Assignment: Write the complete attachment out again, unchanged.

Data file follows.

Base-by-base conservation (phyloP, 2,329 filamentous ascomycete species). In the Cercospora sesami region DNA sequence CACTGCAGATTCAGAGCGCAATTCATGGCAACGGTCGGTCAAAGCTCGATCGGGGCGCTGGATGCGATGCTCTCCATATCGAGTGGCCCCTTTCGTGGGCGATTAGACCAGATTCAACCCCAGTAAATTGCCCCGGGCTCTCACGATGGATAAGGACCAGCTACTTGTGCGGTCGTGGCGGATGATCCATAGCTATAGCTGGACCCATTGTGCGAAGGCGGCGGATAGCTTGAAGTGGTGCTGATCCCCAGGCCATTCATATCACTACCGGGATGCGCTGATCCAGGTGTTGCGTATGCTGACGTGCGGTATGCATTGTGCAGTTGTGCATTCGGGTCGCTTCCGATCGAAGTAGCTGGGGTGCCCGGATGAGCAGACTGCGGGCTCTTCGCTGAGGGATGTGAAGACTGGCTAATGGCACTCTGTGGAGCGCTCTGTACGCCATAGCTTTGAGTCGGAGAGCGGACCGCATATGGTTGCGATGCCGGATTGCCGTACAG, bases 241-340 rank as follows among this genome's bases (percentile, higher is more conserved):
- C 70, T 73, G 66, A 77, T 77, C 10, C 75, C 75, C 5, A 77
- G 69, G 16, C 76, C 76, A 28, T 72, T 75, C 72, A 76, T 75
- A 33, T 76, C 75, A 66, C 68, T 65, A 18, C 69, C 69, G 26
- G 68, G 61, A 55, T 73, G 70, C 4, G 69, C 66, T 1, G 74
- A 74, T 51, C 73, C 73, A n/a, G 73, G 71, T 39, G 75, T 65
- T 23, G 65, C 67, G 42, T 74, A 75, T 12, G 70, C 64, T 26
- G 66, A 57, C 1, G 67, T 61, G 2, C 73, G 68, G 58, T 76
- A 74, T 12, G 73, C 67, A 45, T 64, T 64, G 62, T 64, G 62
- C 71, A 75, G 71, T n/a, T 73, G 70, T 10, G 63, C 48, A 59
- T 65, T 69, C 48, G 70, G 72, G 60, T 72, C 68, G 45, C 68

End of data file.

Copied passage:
Base-by-base conservation (phyloP, 2,329 filamentous ascomycete species). In the Cercospora sesami region DNA sequence CACTGCAGATTCAGAGCGCAATTCATGGCAACGGTCGGTCAAAGCTCGATCGGGGCGCTGGATGCGATGCTCTCCATATCGAGTGGCCCCTTTCGTGGGCGATTAGACCAGATTCAACCCCAGTAAATTGCCCCGGGCTCTCACGATGGATAAGGACCAGCTACTTGTGCGGTCGTGGCGGATGATCCATAGCTATAGCTGGACCCATTGTGCGAAGGCGGCGGATAGCTTGAAGTGGTGCTGATCCCCAGGCCATTCATATCACTACCGGGATGCGCTGATCCAGGTGTTGCGTATGCTGACGTGCGGTATGCATTGTGCAGTTGTGCATTCGGGTCGCTTCCGATCGAAGTAGCTGGGGTGCCCGGATGAGCAGACTGCGGGCTCTTCGCTGAGGGATGTGAAGACTGGCTAATGGCACTCTGTGGAGCGCTCTGTACGCCATAGCTTTGAGTCGGAGAGCGGACCGCATATGGTTGCGATGCCGGATTGCCGTACAG, bases 241-340 rank as follows among this genome's bases (percentile, higher is more conserved):
- C 70, T 73, G 66, A 77, T 77, C 10, C 75, C 75, C 5, A 77
- G 69, G 16, C 76, C 76, A 28, T 72, T 75, C 72, A 76, T 75
- A 33, T 76, C 75, A 66, C 68, T 65, A 18, C 69, C 69, G 26
- G 68, G 61, A 55, T 73, G 70, C 4, G 69, C 66, T 1, G 74
- A 74, T 51, C 73, C 73, A n/a, G 73, G 71, T 39, G 75, T 65
- T 23, G 65, C 67, G 42, T 74, A 75, T 12, G 70, C 64, T 26
- G 66, A 57, C 1, G 67, T 61, G 2, C 73, G 68, G 58, T 76
- A 74, T 12, G 73, C 67, A 45, T 64, T 64, G 62, T 64, G 62
- C 71, A 75, G 71, T n/a, T 73, G 70, T 10, G 63, C 48, A 59
- T 65, T 69, C 48, G 70, G 72, G 60, T 72, C 68, G 45, C 68